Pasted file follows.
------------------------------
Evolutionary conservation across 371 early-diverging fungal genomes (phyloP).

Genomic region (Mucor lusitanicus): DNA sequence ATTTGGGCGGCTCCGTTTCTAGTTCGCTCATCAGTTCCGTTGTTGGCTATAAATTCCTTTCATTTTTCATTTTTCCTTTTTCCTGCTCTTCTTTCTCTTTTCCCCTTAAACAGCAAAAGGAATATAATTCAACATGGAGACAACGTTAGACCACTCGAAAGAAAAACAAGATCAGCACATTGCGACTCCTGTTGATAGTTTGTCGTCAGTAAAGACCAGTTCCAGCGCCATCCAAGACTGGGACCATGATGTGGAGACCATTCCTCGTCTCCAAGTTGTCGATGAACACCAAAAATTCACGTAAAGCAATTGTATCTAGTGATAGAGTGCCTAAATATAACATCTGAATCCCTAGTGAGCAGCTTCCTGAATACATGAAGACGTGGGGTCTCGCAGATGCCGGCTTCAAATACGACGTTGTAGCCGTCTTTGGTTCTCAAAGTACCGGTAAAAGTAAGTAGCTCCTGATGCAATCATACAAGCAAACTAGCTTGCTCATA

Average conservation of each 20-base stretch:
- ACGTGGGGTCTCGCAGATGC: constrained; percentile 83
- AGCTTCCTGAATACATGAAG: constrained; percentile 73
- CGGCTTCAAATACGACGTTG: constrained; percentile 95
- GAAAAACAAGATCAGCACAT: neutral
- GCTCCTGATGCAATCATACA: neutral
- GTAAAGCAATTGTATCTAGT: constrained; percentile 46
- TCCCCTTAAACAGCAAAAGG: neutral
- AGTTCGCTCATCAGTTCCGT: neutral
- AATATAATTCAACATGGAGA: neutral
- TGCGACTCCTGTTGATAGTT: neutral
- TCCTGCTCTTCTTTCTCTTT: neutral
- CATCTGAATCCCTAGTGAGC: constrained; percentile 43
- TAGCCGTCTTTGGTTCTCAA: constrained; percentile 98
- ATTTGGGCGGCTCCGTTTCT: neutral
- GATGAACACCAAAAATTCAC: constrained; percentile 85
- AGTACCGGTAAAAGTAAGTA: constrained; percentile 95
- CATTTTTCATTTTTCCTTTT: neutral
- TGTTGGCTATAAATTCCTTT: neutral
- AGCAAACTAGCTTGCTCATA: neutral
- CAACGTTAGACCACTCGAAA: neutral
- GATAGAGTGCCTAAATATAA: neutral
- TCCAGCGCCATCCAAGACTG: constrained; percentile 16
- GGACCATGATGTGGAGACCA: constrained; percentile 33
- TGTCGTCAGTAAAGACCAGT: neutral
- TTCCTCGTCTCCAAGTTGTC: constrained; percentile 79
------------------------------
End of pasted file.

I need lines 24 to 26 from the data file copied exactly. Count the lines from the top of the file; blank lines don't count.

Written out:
- GATAGAGTGCCTAAATATAA: neutral
- TCCAGCGCCATCCAAGACTG: constrained; percentile 16
- GGACCATGATGTGGAGACCA: constrained; percentile 33